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Is Doing A PhD Worth It? Top 5 Reasons It’s Worth Getting
By: Laura Gibbs
Is Doing A PhD Worth It? Top 5 Reasons It’s Worth Getting | Laura Gibbs
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Laura Gibbs specializing in literary theory, philosophy and James Joyce studies. Laura is a talented, smart and experienced writer and Ph.D. Candidate from the University of Sheffield UK.
BA : English: Goldsmiths, University of London
MA: literary studies: Goldsmiths, University of London
Ph.D. candidate: University of Sheffield (2019)
All those human rhythms that bind us together and draw the world into a community, those daily
Rites, rhythms, rituals
Upholding the world like solar bones, that rarefied amalgam of time and light whose extension through every minute of the day is visible from the moment i get up the morning and stand at the kitchen window with a mug of tea in my hand, watching the first cars of the day passing on the road, every one of them known to me
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Is Doing A PhD Worth It? By Laura Gibbs
Top 5 Reasons It’s Worth Getting Your PhD
It’s not a secret that there a very little jobs available for once you finish your PhD. The academic job market is bleak, yes, and you will without a doubt be overworked, paid very little and juggling many tasks simultaneously just to stay afloat, at least for the first few years after you finish your doctorate. This is something I went over in my head hundreds of times before and during applying for a PhD. I spoke to my lectures about their experiences (some who are just finishing their PhDs, others who have made it to secure positions such as senior lecturer, professor and head of department. Here are the thoughts I have, and the thoughts shared by many, if not all, of these researchers:
- You should do a PhD. because you are highly passionate about your thesis and it is something you will genuinely want to do, not because you want to get a job at the end of it: that is the bottom line.
- A PhD. gives you more than just the skills to be an academic. the things you’ll learn over the course of 3-4 years are highly transferable. You’ll learn time-management, public speaking, you’ll make connections with others in a variety of job markets, you’ll gain confidence, self-discipline, writing skills, problem solving, speaking and listening skills, not to mention a huge amount of knowledge and the ability to think critically. If you get funding it will also provide training. this means learning how to disseminate your research, going to international conferences, and in some cases there will be a work experience project you’ll have to complete, where you spend a month working with an external partner outside of academia, before developing a small research project with them the following year. This will provide you with connections and experience outside of higher education, making it less daunting if you decide to not to continue with academia.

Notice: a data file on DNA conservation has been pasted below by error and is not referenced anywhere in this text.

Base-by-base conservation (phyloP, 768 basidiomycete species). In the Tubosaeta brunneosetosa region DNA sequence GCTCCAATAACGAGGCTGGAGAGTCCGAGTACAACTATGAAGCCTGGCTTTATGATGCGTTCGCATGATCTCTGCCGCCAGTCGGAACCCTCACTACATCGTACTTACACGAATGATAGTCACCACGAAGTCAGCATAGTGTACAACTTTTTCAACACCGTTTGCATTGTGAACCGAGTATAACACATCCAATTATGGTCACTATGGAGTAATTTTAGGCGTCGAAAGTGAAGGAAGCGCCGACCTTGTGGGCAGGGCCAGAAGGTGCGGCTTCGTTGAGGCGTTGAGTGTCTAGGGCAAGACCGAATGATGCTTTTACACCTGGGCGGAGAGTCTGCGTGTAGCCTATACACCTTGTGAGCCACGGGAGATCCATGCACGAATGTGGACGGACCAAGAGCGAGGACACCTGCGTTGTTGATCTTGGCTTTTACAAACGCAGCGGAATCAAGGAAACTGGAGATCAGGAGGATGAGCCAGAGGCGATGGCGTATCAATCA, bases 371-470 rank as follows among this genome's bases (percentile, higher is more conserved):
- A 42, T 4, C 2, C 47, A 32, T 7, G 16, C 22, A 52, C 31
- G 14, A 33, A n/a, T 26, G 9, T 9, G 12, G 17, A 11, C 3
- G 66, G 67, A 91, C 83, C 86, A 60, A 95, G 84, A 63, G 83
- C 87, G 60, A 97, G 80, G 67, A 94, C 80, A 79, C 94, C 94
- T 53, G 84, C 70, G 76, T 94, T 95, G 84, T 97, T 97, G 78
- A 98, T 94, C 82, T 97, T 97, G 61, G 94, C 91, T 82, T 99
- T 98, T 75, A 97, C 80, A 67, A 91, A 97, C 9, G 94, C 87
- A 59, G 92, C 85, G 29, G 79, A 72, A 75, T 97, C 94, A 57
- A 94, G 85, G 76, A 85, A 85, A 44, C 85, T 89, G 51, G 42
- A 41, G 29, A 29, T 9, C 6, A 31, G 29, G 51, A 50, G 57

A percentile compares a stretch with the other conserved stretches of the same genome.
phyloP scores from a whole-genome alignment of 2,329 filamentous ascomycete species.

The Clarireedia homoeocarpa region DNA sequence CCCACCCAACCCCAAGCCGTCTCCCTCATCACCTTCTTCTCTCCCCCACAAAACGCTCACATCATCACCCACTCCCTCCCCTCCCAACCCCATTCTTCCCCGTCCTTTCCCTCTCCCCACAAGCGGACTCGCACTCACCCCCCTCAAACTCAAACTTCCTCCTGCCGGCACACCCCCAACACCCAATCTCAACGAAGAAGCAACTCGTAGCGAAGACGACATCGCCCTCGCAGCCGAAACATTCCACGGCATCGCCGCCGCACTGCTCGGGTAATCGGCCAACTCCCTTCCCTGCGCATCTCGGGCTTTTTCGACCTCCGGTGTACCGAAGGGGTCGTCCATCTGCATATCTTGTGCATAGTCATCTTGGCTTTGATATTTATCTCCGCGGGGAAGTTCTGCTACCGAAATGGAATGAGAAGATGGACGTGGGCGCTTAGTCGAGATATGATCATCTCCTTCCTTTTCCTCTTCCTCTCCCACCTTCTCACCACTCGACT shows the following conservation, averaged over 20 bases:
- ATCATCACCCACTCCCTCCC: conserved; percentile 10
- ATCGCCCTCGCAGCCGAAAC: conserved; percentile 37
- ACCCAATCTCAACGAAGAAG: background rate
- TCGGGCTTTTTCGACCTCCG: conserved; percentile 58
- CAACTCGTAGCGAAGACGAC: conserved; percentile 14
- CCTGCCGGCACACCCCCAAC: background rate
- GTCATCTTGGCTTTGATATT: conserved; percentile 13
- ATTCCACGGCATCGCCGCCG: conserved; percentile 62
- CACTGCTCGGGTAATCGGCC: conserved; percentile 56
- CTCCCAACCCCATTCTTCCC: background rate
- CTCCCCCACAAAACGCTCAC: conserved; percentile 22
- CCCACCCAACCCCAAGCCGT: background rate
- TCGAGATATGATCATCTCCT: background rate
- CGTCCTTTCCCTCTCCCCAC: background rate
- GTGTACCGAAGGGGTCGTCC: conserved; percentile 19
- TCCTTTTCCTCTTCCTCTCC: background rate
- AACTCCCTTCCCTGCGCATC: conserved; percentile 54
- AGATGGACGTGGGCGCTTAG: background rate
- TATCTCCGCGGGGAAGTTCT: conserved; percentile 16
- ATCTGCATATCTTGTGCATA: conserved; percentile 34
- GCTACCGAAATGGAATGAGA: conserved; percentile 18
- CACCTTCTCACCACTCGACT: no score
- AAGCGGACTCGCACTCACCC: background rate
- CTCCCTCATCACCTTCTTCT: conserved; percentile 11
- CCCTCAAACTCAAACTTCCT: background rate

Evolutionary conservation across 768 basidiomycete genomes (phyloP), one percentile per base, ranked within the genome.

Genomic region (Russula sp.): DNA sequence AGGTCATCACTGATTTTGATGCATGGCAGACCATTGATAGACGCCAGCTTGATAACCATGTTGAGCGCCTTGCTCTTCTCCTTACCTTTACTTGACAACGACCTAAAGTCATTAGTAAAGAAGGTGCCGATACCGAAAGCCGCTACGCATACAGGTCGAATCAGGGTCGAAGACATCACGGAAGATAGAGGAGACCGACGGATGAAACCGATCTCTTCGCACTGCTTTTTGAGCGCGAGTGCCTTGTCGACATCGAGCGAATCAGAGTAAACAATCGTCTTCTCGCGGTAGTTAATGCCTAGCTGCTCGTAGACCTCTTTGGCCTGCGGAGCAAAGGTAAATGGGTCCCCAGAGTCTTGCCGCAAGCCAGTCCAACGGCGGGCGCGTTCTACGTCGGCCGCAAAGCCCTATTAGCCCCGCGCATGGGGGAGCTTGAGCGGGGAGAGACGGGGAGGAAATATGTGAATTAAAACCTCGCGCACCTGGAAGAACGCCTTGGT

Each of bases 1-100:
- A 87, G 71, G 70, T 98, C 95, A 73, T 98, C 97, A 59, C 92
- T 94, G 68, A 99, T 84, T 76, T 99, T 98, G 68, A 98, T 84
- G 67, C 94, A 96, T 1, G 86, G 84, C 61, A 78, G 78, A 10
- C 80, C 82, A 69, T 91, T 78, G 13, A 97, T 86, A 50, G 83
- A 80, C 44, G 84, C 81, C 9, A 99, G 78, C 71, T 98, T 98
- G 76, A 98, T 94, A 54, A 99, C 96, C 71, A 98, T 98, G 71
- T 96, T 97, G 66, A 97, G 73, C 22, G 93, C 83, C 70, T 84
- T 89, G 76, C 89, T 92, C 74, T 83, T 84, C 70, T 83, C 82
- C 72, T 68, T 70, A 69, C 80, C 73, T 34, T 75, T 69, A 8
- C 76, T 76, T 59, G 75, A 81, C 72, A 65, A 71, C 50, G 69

- Doing a PhD. does not just = academia. It also opens doors to many jobs in fields such as higher education, archival research, library jobs, jobs in the charity sector, arts sector… There are also teaching positions in available in schools that will accommodate time for you to research if you have a PhD., which means you still get to do something you’re passionate about, without the immense pressure of higher education. There are so many options.
- If you don’t get a job at the end of it, or you decide that the academic job market isn’t for you, the last three/ four years will not have been a waste of time, education is never a waste of time. Instead, you should view it as if you’ve worked a job for three years and you’ve decided it’s time for a change. You’ve gained all the skills, met a wide range of people, experienced something new, challenging and exciting – you don’t lose any of this by not going into academia.
- Finally, academic jobs are rare and extremely competitive, but they are still around. Just because it’ll be difficult, doesn’t mean it wont happen – you just need to be aware that it might not be easy. If you are willing to be persistent and keep trying, something will work out eventually.
In short, deciding to do a PhD. is not something that should be taken lightly. It’s 3-4 years worth of commitment, so you have to want to do it, and you have to be passionate about it, don’t just struggle through just because you think it’ll make you more employable. On the other hand, if you really want to do a PhD. but the lack of academic jobs is scaring you, remember that you can view the PhD. as an end in itself. It is an incredibly rewarding and extremely challenging process, and there is so much to be gained from doing one – even if the job doesn’t work out at the end of it.
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